If its history had to be written in a single paragraph it would be somewhat as follows:--
"The R.M.S. Titanic was built by Messrs. Harland & Wolff at their well-known ship-building works at Queen's Island, Belfast, side by side with her sister ship the Olympic. The twin vessels marked such an increase in size that specially laid-out joiner and boiler shops were prepared to aid in their construction, and the space usually taken up by three building slips was given up to them. The keel of the Titanic was laid on March 31, 1909, and she was launched on May 31, 1911; she passed her trials before the Board of Trade officials on March 31, 1912, at Belfast, arrived at Southampton on April 4, and sailed the following Wednesday, April 10, with 2208 passengers and crew, on her maiden voyage to New York. She called at Cherbourg the same day, Queenstown Thursday, and left for New York in the afternoon, expecting to arrive the following Wednesday morning. But the voyage was never completed. She collided with an iceberg on Sunday at 11.45 P.M. in Lat. 41° 46' N. and Long. 50° 14' W., and sank two hours and a half later; 815 of her passengers and 688 of her crew were drowned and 705 rescued by the Carpathia."
Such is the record of the Titanic, the largest ship the world had ever seen--she was three inches longer than the Olympic and one thousand tons more in gross tonnage--and her end was the greatest maritime disaster known. The whole civilized world was stirred to its depths when the full extent of loss of life was learned, and it has not yet recovered from the shock. And that is without doubt a good thing. It should not recover from it until the possibility of such a disaster occurring again has been utterly removed from human society, whether by separate legislation in different countries or by international agreement. No living person should seek to dwell in thought for one moment on such a disaster except in the endeavour to glean from it knowledge that will be of profit to the whole world in the future. When such knowledge is practically applied in the construction, equipment, and navigation of passenger steamers--and not until then--will be the time to cease to think of the Titanic disaster and of the hundreds of men and women so needlessly sacrificed.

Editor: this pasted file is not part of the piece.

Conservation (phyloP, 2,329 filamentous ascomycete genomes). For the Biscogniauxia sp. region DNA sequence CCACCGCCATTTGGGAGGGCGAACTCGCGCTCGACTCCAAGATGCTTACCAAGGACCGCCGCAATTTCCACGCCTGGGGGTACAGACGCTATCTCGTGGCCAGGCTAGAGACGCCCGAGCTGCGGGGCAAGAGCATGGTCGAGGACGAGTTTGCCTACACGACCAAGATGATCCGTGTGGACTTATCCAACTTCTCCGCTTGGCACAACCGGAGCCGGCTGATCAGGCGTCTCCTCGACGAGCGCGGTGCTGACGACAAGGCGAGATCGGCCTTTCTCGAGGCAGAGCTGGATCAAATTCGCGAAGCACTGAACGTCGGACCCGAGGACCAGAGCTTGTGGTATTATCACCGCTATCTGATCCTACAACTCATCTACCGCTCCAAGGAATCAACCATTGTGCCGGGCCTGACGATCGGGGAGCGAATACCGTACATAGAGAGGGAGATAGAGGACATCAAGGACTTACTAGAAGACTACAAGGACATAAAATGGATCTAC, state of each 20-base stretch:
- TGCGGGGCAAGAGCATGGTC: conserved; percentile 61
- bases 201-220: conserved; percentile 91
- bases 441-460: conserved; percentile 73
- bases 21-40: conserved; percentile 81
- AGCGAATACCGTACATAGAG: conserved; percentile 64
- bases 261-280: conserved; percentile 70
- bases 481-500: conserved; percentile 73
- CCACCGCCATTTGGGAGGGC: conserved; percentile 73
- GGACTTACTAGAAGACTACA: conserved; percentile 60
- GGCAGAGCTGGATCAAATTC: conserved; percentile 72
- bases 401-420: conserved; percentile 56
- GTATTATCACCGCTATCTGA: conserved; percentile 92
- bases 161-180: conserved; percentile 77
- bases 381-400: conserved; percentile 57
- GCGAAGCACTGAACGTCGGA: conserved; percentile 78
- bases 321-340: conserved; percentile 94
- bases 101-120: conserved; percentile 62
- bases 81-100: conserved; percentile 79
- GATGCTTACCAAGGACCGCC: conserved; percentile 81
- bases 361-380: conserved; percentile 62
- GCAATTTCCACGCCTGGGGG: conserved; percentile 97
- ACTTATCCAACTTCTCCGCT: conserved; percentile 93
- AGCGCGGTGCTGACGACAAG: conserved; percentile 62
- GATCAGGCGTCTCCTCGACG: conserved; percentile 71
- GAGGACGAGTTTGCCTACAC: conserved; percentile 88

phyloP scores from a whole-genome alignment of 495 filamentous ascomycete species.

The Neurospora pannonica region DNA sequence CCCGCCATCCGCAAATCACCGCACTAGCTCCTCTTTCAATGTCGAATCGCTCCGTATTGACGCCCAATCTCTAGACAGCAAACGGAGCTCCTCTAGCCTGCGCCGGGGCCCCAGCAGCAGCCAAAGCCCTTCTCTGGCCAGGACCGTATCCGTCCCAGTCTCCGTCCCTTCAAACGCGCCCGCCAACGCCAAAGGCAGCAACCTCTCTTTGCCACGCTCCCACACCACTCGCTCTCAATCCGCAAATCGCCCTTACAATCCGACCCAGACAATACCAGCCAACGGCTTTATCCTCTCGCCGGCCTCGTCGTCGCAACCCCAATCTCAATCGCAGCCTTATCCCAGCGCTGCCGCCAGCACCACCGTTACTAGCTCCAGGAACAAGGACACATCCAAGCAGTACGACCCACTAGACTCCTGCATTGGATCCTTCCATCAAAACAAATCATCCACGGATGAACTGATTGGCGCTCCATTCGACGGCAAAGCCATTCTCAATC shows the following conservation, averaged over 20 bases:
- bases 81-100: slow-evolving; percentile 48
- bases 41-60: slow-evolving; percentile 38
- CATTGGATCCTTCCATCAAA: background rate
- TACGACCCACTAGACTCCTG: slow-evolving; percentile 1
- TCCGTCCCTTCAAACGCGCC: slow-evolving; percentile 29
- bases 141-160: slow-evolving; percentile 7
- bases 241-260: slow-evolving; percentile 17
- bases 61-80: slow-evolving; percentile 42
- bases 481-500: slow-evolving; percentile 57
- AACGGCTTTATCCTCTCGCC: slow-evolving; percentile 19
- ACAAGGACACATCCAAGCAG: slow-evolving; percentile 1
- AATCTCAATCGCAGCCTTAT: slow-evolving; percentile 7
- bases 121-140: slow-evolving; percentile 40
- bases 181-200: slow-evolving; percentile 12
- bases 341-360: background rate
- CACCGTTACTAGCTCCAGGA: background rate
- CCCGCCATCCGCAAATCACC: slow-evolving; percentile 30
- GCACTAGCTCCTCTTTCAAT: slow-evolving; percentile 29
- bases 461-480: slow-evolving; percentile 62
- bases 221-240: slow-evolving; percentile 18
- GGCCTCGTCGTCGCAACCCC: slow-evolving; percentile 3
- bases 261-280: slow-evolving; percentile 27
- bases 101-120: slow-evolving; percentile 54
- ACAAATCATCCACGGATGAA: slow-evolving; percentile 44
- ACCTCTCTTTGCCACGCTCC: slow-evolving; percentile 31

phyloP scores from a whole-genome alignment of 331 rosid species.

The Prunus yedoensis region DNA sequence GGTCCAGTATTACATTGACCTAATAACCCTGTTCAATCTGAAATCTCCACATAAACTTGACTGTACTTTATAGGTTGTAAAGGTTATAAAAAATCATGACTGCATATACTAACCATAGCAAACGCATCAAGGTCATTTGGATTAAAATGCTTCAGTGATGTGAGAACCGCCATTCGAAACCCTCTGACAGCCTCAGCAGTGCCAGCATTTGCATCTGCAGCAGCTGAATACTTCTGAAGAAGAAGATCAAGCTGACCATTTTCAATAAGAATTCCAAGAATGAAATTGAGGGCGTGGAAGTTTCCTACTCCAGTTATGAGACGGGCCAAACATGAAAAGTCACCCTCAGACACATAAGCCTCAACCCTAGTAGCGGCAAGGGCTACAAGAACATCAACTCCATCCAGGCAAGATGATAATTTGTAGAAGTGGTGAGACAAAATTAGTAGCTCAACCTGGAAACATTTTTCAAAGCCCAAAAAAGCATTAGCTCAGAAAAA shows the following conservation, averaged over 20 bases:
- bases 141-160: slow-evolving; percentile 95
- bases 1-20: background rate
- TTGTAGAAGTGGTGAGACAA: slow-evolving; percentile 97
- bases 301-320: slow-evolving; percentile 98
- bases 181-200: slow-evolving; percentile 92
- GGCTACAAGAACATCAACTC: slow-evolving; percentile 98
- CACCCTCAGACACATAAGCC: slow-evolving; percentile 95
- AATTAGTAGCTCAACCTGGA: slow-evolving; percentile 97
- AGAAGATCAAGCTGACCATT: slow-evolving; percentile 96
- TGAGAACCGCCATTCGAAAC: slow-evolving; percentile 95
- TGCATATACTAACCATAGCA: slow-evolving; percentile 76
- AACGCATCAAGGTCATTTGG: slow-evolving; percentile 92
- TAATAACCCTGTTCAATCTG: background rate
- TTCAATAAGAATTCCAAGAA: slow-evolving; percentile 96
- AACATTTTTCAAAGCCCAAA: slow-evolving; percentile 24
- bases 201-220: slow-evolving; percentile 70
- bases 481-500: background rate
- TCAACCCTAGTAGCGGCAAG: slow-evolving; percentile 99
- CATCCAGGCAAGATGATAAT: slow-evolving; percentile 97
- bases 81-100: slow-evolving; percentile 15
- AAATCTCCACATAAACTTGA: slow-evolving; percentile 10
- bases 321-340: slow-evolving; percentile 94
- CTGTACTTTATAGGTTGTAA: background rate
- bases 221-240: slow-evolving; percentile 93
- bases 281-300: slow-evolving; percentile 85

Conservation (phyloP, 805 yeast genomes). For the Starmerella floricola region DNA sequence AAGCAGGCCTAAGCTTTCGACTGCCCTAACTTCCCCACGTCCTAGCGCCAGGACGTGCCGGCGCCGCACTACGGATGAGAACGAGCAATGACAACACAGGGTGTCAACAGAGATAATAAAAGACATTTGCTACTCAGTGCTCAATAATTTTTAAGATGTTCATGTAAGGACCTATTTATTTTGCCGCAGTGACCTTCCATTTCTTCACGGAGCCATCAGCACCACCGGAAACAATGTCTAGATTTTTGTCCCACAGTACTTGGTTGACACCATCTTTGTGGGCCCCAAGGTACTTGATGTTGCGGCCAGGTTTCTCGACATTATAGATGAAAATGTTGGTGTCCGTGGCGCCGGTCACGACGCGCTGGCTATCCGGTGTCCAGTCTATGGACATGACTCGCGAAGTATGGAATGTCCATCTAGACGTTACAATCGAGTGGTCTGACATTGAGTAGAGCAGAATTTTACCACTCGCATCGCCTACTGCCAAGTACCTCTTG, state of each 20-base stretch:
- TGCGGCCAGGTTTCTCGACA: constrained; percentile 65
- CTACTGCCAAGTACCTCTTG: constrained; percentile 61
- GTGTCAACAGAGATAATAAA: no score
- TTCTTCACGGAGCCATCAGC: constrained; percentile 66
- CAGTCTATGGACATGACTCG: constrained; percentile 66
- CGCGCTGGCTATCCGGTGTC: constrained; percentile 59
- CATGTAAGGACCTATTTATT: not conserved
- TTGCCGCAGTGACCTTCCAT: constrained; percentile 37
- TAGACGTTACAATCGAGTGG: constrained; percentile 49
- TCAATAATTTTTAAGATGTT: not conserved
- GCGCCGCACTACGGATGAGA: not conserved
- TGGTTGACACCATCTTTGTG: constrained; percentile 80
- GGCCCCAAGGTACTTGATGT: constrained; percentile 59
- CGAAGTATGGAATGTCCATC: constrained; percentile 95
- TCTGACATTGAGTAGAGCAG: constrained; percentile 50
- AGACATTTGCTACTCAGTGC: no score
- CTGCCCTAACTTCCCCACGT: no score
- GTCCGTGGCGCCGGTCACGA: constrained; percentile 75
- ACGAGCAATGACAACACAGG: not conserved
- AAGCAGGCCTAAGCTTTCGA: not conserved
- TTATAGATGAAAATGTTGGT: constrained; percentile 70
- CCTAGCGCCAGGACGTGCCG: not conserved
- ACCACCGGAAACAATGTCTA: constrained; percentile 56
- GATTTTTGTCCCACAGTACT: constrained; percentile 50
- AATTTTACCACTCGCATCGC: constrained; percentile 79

A few words on the ship's construction and equipment will be necessary in order to make clear many points that arise in the course of this book. A few figures have been added which it is hoped will help the reader to follow events more closely than he otherwise could.
The considerations that inspired the builders to design the Titanic on the lines on which she was constructed were those of speed, weight of displacement, passenger and cargo accommodation. High speed is very expensive, because the initial cost of the necessary powerful machinery is enormous, the running expenses entailed very heavy, and passenger and cargo accommodation have to be fined down to make the resistance through the water as little as possible and to keep the weight down. An increase in size brings a builder at once into conflict with the question of dock and harbour accommodation at the ports she will touch: if her total displacement is very great while the lines are kept slender for speed, the draught limit may be exceeded. The Titanic, therefore, was built on broader lines than the ocean racers, increasing the total displacement; but because of the broader build, she was able to keep within the draught limit at each port she visited. At the same time she was able to accommodate more passengers and cargo, and thereby increase largely her earning capacity. A comparison between the Mauretania and the Titanic illustrates the difference in these respects:--
Displacement Horse power Speed in knots Mauretania 44,640 70,000 26 Titanic 60,000 46,000 21
The vessel when completed was 883 feet long, 92 1/2 feet broad; her